June 24, 2020
By Hannah Sinks
Editor’s Note: During Men’s Health Month, we are excited to feature this interview with a patient who has experienced the value of having a male partner fully invested in using fertility-awareness-based methods (FABMs) for family planning. This interview is part of our series that highlights the reality of using FABMs, including benefits as well as challenges of the various methods. Hannah Sinks, a second-year medical student, conducted this interview as part of a two-week online selective with Dr. Marguerite Duane, executive director and co-founder of FACTS. For this month’s review of research that supports the value of educating men about fertility awareness, follow this link.
Mrs. S started using a fertility awareness-based method of family planning when she got engaged. She first learned about FABMs through her peers, many of whom use the Sympto-Thermal Method (STM). She chose to utilize natural family planning (NFP) for many reasons, including a desire to find an FABM that aligns with her beliefs and values. She dislikes the idea of taking a medication when there is nothing that needs to be “fixed.” The thought of adding extraneous hormones or chemicals to her body worries her, since she has always been sensitive to medications and experiences side effects often.
She also suffers from anxiety and has worked hard to understand and treat this condition, including figuring out whether its severity changes as her hormone levels fluctuate. For this reason, she does not want to introduce new hormones to her body that could impact this further.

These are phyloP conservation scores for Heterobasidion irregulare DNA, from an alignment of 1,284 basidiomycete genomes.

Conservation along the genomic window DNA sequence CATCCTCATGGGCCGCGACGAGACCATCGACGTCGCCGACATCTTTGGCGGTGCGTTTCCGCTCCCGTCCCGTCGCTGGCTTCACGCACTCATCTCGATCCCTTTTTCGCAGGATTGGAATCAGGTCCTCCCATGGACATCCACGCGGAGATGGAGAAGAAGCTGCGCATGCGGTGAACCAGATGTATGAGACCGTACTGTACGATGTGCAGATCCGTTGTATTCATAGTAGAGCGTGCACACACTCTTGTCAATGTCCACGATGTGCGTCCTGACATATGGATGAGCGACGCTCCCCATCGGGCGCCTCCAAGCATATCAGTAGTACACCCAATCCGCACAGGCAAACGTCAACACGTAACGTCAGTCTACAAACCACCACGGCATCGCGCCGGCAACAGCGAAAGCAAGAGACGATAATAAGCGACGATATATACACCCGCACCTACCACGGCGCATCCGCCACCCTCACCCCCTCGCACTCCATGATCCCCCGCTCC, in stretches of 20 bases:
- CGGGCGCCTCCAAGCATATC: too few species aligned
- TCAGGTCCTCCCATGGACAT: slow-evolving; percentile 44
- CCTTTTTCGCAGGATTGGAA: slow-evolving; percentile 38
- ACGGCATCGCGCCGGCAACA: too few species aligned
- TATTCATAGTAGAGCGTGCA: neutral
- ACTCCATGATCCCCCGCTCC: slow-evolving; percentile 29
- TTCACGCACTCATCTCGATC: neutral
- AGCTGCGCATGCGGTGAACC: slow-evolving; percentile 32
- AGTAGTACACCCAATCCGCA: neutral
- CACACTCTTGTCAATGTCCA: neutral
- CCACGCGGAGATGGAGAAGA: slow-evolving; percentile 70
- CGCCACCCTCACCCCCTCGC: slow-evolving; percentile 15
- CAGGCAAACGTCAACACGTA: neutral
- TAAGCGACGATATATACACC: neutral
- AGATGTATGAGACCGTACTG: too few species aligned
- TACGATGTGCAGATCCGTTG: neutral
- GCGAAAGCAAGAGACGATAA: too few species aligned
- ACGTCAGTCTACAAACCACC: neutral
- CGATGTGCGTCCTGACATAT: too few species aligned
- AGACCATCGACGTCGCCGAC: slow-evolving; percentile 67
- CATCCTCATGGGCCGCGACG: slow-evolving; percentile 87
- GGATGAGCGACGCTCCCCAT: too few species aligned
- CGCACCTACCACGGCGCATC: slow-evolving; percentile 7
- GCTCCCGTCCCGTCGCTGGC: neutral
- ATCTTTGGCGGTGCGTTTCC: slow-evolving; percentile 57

In contrast, by using FABMs, she is able to chart her cycles and observe how her hormone levels may influence her anxiety. For Mrs. S, FABMs offer many benefits: they provide hormone-free family planning, align with her values, needs, and goals, and help her feel more connected to her body in terms of her mental health and fertility.
Transitioning to FABMs
After she started using the SymptoThermal Method, Mrs. S joined a social media group for NFP users. Through this page, she became familiar with the many different FABMs. Around the same time, she learned from peers who were using NaProTechnology that if she ever pursued NaPro treatment for infertility, she would need to learn and use the Creighton Model. She found an instructor and began to learn the Creighton Model, which is the method she still uses.
Comparing the STM with the Creighton Model, Mrs. S felt the STM was easier to learn and gave her more definitive signs of the timing of her cycle. She liked that the temperature drop provided a clear warning that her period would start the next day. For her, the Creighton Model was harder to learn, but she likes not having to wake up early every morning to take her temperature.
Male Involvement Communicates Support
Mrs. S has encountered a few challenges while using FABMs, including the need to abstain from intercourse on specific days. When she was charting alone, she felt like the “sex police” by being the one to give the “stop-go” on sex. Thankfully, the latter challenge was tackled when she and her husband started using the Creighton Model. His active participation in the charting process made the choice to either abstain or “go for it” feel like a team decision.